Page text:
FROM YES BAN TO NO BAN

FROM YES BAN TO NO BAN

The Madurai Bench of the Madras High Court on 24th April, 2019, lifted its earlier ban on the download and use of the popular video-sharing app, TIK-TOK. The matter was taken on the hearing day following, the Supreme Court order on 23rd April, to decide on the question of interim relief for Tik-Tok. The Apex court had stated that if the Madras High Court fails to decide on the interim relief on the 24th April, the interim order would stand vacated.

The Bench of justices’ Sri. N, Kirubakaran and S S Sundar lifted the ban on 24th April, after hearing submissions made by Tik-Tok and Amicus Curiae: one (such as a professional person or organization) that is not a party to a particular litigation but that is permitted by the court to advise it in respect to some matter of law that directly affects the case in question, Senior Advocate Sri. Arvind Datar.

Appearing for the Tik-Tok, Senior Advocate Issac Mohanlal, informed the Court that there is technology in place to ensure that nude/obscene content is not uploaded through the app. A counter affidavit to this effect had also been filed by Tik-Tok. Further, Tik-Tok also made submissions on the steps taken to counter the apprehensions raised by the Court following its April 3rd ban.

Amicus Curiae, Datar’s submissions primarily focused on the Intermediary Guidelines  Information Technology Act. He also submitted that online speech is protected under Article 19 (1) of the Constitution,

Article 19(1) in The Constitution of India 1949

(1) All citizens shall have the right

(a) to freedom of speech and expression;

(b) to assemble peaceably and without arms;

(c) to form associations or unions;

(d) to move freely throughout the territory of India;

(e) to reside and settle in any part of the territory of India; and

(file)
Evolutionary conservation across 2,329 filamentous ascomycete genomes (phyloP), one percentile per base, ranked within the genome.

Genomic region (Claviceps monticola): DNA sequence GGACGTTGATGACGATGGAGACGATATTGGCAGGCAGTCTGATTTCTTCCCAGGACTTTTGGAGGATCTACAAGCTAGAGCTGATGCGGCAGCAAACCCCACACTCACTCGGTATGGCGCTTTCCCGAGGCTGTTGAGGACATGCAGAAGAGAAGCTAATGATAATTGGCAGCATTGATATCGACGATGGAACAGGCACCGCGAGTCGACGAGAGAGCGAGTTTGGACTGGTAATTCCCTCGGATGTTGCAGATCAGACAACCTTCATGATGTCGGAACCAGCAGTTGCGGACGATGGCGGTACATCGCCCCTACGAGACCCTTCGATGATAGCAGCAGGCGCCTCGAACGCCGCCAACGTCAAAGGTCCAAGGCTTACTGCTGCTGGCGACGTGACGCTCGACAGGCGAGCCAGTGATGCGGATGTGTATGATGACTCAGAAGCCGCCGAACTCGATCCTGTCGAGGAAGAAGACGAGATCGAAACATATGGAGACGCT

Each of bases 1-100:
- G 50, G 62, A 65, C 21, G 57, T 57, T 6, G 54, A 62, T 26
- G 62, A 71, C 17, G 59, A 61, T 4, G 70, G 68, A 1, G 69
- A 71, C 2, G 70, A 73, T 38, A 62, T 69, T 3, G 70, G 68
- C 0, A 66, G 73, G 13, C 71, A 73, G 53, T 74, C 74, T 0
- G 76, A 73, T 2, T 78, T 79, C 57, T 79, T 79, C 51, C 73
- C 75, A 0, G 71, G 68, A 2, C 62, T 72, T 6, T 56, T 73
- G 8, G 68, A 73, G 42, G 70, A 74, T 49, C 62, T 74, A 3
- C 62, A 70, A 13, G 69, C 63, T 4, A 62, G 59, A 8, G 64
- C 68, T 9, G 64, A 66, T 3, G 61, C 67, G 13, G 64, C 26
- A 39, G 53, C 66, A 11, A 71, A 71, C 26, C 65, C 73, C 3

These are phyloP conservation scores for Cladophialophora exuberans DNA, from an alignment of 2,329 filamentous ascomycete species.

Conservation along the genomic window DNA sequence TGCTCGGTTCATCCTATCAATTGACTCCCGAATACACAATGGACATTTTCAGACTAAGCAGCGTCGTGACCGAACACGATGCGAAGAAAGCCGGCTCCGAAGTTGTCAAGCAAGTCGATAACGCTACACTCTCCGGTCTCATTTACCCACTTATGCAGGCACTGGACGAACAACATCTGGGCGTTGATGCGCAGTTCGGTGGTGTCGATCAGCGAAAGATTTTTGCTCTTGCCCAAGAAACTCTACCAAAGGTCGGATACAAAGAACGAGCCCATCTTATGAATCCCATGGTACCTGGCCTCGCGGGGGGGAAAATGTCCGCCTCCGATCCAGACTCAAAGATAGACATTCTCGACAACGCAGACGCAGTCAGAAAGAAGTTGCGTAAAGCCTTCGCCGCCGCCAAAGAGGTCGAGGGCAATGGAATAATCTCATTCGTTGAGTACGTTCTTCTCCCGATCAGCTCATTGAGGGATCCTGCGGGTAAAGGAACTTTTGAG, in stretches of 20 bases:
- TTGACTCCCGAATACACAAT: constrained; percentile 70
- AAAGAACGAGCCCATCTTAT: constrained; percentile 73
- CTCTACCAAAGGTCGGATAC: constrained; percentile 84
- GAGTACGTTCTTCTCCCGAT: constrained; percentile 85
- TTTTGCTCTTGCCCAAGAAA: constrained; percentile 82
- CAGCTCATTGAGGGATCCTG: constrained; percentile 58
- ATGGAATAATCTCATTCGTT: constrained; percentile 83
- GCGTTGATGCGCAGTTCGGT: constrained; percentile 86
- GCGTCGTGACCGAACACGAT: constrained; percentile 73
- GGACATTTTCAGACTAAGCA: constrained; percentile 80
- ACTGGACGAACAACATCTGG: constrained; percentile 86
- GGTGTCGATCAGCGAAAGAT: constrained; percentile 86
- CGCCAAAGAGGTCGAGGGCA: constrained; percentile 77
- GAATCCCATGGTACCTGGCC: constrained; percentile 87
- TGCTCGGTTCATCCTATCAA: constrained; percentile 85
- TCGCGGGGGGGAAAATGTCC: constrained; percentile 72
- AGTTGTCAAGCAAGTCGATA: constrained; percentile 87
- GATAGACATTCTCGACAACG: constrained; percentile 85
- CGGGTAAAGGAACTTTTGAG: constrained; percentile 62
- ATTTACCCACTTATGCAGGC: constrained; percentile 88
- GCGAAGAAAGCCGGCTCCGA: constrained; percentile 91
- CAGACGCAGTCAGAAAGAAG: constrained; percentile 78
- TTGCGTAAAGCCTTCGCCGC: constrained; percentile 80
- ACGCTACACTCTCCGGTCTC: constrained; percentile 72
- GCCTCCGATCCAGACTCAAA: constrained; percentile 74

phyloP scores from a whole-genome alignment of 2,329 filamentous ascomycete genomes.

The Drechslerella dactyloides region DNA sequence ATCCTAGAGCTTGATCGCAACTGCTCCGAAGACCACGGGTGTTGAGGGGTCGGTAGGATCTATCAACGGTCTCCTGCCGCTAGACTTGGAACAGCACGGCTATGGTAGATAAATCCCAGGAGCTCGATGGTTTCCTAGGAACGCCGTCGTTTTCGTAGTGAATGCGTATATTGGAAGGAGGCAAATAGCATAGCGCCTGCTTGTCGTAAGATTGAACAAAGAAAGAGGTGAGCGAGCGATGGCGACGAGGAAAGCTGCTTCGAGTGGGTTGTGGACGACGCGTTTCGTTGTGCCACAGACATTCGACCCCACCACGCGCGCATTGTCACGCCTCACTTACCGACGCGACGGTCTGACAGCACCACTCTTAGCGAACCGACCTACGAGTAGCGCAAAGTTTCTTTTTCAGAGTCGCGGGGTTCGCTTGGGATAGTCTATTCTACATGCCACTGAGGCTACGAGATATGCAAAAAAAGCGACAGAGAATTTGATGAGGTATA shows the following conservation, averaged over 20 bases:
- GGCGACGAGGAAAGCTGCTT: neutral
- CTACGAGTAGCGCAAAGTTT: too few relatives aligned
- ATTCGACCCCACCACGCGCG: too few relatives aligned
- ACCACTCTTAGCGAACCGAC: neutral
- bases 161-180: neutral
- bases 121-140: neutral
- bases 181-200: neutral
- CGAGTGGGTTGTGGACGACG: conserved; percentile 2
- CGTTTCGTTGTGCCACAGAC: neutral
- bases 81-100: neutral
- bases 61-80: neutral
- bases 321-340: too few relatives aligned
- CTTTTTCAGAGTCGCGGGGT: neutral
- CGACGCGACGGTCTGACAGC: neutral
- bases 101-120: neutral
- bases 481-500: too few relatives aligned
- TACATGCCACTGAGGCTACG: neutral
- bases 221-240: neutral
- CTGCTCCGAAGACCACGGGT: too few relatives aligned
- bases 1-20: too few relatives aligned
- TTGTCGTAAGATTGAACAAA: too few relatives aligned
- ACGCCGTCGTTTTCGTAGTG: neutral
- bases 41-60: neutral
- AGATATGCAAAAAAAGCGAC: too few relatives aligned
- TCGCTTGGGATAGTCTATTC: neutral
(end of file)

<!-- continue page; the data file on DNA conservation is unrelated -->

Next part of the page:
(f) omitted

(g) to practise any profession, or to carry on any occupation, trade or business

 

In this backdrop, he submitted that there cannot be a system where something which is statutorily permissible becomes judicially impermissible. He told the Court that banning the app is not the solution and that the rights of legitimate users must be protected.

 

A petitioner in the case submitted that the Court ban ought to continue since it was Chinese app, owing to the threats posed by China to India. The Court, however, made it clear that it is only concerned about the protection of online users, particularly children, against cybercrime.

 

Following the submissions made, the Court has now decided to vacate its interim order banning the app. The High Court had passed the interim order earlier this month while issuing the following directions:

·        The Government is directed to prohibit downloading of Tik-Tok Mobile App.

·        The Media is prohibited from telecasting the videos made using Tik-Tok Mobile App.

·        The Government has to answer whether the Union of India will enact a Statute, like the Children’s Online Privacy Protection Act, enacted by the United States, to prevent children becoming cyber/online victims.

 

The High Court passed the order after expressing concern that the app hosts inappropriate content, including pornography, which is available for access to children. The Bench has also expressed its consternation that minors are also exposed to strangers online through Tik-Tok.

 

Tik-Tok had subsequently challenged the order in the Supreme Court. The company had claimed that the Madras High Court’s interim order was based on exaggerations made by the petitioner in the case. The Supreme Court however, decided to defer consideration of the matter and directed the Madras High Court to take a call.

 

But what should be seen here is, that app should by itself have all the precautionary privacy settings as in WhatsApp and other social media platform, to protect the users from being taken, undue advantage by all those sexual predators, prowlers who tend to target the innocent, gullible minors, teenagers and young men and women. Let it operate like any other social media video, like you tube, where if there are many dislikes to likes, the video is immediately taken off from the seers’ view. Let there be a control over which, these users are safeguarded, protected, of their privacy, without being exploited, misused, blackmailed.

 

LET THE USERS AND SEERS KNOW AND STAY WITHIN THE LIMITS, NOW THAT,  YES TO THE BAN HAS BEEN VACATED……...

 

VIJAYASHREE RAMESH, ADVOCATE & SOCIAL ACTIVIST.